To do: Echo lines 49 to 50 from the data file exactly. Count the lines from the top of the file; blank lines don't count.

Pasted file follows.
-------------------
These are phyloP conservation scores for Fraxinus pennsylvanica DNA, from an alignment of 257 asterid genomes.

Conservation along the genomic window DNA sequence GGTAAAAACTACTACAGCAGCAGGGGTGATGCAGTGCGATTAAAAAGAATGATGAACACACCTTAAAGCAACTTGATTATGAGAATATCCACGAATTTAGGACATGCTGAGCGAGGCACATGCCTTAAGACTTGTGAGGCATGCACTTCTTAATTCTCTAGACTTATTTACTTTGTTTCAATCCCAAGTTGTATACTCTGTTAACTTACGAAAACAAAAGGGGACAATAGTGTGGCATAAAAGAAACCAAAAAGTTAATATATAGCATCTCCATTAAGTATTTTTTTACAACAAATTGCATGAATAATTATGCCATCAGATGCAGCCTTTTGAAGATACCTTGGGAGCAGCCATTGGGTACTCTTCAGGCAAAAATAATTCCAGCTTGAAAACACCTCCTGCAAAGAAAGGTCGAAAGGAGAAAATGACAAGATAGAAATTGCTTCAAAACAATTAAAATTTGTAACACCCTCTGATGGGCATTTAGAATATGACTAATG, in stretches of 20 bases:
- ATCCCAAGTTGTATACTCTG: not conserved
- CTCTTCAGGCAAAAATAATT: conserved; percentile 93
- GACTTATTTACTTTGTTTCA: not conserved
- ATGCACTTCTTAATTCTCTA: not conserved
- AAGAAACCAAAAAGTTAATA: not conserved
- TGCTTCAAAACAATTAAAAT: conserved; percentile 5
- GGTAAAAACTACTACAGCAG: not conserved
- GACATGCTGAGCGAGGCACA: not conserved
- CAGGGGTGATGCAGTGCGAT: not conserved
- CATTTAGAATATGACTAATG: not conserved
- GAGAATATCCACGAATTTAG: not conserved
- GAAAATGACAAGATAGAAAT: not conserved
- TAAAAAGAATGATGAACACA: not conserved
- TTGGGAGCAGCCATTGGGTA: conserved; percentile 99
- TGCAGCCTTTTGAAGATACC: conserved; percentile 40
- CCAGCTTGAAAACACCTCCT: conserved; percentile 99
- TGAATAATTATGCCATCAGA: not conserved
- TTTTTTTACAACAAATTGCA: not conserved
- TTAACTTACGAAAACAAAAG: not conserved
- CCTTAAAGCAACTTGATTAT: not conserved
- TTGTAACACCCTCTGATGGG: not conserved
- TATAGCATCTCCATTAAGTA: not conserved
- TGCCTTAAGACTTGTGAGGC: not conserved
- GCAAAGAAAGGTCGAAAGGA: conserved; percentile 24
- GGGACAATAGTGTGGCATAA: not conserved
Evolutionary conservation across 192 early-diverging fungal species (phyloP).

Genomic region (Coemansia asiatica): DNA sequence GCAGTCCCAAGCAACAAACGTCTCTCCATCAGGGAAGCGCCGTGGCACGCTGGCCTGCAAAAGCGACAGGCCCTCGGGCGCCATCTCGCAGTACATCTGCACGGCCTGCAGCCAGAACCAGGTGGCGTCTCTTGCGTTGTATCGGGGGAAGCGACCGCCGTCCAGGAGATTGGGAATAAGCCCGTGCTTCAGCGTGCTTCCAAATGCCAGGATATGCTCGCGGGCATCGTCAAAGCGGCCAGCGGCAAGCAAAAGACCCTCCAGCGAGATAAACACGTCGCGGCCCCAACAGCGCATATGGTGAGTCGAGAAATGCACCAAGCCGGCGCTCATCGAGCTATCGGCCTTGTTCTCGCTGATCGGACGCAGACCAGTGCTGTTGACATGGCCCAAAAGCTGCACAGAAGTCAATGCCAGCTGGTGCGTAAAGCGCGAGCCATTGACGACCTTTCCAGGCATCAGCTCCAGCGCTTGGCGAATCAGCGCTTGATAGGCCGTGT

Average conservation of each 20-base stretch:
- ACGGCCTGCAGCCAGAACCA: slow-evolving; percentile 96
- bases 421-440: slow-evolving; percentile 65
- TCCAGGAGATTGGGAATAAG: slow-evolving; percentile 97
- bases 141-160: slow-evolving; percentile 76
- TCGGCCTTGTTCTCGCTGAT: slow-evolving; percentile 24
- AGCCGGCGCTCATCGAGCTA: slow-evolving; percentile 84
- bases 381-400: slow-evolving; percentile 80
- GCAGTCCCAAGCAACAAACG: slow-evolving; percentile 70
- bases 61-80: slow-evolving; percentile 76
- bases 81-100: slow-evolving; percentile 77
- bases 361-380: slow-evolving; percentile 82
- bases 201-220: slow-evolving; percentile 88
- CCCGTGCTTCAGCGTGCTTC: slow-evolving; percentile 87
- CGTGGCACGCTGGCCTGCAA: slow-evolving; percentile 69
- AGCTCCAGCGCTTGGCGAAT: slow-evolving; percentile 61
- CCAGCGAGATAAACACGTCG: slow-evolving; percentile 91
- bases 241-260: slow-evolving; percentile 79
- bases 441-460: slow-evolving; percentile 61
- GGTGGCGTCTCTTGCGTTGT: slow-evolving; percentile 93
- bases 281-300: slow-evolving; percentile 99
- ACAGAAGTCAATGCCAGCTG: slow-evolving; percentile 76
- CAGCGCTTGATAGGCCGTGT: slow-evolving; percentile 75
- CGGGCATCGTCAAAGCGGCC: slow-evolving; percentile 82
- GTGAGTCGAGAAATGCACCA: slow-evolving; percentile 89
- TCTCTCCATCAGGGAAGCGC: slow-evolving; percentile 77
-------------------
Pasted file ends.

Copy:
- GGTGGCGTCTCTTGCGTTGT: slow-evolving; percentile 93
- bases 281-300: slow-evolving; percentile 99